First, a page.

DOJ Catch of the Week -- Telia
By the C|C Whistleblower Lawyer Team
This week’s Department of Justice “Catch of the Week” goes to Stockholm-based Telia Company AB and its Uzbek subsidiary Coscom LLC. Yesterday, the international telecommunications company agreed to pay $965 million to resolve charges of violating the Foreign Corrupt Practices Act (FCPA) arising out of a scheme to pay bribes in Uzbekistan. According to the government, it is “one of the largest criminal corporate bribery and corruption resolutions ever.” See DOJ Press Release.
According to company admissions, Telia and Coscom paid roughly $331 million in bribes to an Uzbek government official, who was a close relative of a high-ranking government official with influence over the Uzbek agency that regulated the telecom industry. The bribes were paid so Telia could enter the Uzbek market and Coscom could gain valuable telecom assets and continue operating in Uzbekistan. The bribes were concealed through a shell company beneficially owned by the foreign official.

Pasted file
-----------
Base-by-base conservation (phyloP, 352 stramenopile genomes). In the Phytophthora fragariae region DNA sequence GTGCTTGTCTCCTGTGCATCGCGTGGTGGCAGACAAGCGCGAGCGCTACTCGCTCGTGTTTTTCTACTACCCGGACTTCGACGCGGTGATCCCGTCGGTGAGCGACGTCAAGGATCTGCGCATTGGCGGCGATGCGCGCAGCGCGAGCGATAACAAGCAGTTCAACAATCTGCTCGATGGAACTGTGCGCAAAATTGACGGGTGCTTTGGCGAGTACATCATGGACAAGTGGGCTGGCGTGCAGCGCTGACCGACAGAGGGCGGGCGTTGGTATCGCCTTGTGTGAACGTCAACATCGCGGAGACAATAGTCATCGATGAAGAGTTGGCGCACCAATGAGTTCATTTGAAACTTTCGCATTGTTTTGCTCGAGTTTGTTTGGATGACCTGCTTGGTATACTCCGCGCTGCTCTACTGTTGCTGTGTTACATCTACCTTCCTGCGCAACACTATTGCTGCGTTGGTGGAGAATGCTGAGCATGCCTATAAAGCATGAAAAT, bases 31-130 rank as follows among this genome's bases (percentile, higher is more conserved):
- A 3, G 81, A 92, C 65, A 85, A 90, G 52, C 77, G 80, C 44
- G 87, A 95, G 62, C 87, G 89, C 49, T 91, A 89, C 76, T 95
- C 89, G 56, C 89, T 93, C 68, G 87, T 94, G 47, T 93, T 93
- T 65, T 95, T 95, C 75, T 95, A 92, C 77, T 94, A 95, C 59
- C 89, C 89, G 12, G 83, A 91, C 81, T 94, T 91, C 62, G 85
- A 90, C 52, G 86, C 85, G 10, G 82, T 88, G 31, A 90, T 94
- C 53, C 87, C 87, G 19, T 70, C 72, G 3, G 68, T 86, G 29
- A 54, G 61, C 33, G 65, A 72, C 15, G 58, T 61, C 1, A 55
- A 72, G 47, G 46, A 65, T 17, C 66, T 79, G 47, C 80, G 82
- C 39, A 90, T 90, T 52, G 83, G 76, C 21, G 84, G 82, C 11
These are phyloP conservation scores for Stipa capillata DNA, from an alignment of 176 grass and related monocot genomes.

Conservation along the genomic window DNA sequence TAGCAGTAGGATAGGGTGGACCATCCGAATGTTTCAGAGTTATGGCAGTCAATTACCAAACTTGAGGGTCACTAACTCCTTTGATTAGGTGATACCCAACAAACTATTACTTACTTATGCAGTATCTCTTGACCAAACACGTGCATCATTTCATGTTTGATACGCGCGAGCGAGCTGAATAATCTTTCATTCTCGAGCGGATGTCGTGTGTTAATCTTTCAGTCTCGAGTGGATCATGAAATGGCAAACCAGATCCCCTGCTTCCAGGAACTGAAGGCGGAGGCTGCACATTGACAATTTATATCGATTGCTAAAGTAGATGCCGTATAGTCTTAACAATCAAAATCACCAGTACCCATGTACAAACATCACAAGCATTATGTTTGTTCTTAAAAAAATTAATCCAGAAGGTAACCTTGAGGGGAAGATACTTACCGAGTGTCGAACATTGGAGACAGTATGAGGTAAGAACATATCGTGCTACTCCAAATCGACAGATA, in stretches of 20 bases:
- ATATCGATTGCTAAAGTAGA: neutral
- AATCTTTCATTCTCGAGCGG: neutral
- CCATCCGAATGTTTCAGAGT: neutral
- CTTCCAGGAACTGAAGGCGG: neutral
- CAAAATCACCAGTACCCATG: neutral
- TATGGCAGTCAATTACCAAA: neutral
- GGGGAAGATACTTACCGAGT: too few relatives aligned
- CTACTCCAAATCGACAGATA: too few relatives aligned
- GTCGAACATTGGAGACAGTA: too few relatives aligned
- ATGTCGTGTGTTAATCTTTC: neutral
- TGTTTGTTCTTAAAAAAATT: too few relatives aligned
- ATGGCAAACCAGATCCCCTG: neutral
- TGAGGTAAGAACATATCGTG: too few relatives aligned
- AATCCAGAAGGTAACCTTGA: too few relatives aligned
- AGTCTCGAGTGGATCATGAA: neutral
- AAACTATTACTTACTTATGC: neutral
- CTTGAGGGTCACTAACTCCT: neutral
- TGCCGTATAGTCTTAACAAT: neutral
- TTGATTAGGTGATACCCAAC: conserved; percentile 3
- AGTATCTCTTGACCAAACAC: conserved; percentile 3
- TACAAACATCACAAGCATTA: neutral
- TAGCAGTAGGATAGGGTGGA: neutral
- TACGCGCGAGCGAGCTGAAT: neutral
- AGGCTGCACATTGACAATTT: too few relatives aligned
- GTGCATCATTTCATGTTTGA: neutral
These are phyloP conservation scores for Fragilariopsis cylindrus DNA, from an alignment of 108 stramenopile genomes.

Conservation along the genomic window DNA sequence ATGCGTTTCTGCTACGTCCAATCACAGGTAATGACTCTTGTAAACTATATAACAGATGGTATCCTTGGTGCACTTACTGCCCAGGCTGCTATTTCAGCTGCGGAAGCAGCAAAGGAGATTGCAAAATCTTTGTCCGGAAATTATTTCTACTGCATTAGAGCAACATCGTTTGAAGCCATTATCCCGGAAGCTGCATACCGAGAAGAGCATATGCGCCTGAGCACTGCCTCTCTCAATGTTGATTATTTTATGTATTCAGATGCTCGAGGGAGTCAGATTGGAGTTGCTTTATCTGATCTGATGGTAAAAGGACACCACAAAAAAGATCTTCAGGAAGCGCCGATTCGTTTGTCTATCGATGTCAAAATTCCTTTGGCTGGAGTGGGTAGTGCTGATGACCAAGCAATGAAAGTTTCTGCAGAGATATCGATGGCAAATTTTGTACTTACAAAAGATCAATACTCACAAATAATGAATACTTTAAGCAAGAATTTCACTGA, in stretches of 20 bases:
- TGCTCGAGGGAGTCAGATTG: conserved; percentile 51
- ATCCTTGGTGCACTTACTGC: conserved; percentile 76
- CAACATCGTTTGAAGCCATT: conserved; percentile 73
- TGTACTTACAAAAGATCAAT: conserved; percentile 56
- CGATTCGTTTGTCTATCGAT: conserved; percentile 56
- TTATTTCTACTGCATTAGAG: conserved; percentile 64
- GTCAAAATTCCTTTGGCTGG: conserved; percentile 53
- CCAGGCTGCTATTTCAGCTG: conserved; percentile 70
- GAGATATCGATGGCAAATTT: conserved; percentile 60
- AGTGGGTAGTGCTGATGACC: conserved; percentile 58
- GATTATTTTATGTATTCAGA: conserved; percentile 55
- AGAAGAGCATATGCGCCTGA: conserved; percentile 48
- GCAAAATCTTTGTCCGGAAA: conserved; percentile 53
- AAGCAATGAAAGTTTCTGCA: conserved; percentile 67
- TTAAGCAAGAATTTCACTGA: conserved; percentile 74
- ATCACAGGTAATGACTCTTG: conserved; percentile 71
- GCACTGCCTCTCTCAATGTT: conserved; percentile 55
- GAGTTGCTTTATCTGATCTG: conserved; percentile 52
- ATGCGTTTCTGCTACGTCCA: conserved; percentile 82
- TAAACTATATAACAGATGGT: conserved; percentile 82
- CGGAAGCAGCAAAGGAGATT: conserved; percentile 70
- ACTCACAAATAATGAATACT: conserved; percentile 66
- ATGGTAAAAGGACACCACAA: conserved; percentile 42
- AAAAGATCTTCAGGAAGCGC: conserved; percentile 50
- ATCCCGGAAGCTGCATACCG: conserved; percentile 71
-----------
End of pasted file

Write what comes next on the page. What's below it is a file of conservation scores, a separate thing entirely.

The settlement follows the February 2016 FCPA settlement by Amsterdam-based telecommunications provider VimpelCom, also for bribery in Uzbekistan. The Securities and Exchange Commission, the Public Prosecution Service of the Netherlands and the Swedish Prosecution Authority all announced separate settlements with Telia. The combined total amount of criminal and regulatory penalties to the U.S., Dutch, and Swedish authorities is $965,773,949.
In announcing the settlement, the government stressed its commitment to a “robust” enforcement of the foreign bribery laws. DOJ Criminal Chief Kenneth Blanco did not mince words in this regard:
This resolution underscores the Department’s continued and unwavering commitment to robust FCPA and white-collar criminal enforcement, said DOJ Criminal Chief Kenneth Blanco. . . . Foreign and domestic companies that pay bribes put honest companies at a disadvantage and distort the free and fair market and the rule of law. Today’s resolution reflects the significant efforts of law enforcement . . . to bring such companies to justice, and to maintain a competitive and level playing field for companies to do business, create jobs and thrive.
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